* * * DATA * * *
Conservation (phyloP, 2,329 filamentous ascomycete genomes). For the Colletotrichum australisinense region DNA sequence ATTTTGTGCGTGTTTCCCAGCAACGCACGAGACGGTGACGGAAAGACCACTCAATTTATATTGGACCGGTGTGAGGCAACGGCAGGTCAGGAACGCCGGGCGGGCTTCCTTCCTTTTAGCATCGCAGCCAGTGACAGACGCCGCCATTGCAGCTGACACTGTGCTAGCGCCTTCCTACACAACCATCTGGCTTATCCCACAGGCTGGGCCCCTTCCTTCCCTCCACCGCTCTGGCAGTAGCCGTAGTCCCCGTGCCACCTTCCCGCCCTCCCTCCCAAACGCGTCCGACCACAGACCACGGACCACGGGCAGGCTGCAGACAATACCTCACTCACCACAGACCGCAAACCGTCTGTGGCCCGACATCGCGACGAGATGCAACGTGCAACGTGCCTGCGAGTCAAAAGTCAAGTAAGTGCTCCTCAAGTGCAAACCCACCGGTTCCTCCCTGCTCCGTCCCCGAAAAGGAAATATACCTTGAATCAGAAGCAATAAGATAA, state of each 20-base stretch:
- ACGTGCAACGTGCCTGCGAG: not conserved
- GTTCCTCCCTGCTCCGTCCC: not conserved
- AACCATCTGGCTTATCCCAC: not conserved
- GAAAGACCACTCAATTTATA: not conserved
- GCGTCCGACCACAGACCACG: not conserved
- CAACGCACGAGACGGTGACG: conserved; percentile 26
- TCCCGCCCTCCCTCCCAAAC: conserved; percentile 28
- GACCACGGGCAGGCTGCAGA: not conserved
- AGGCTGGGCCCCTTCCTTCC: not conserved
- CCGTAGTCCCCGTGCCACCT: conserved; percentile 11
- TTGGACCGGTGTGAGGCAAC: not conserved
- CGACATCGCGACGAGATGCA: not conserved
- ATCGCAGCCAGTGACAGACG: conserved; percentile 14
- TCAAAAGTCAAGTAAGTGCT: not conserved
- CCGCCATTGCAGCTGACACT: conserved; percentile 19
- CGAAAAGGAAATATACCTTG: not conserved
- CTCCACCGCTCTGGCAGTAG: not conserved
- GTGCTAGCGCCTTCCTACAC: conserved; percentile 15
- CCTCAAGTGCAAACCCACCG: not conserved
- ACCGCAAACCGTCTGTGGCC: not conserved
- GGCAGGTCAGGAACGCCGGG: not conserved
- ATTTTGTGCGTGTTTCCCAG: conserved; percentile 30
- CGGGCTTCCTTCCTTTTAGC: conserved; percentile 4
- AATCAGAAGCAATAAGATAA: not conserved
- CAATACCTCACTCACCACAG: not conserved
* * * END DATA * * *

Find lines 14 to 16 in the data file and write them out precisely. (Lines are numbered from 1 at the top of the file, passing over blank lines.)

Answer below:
- ATCGCAGCCAGTGACAGACG: conserved; percentile 14
- TCAAAAGTCAAGTAAGTGCT: not conserved
- CCGCCATTGCAGCTGACACT: conserved; percentile 19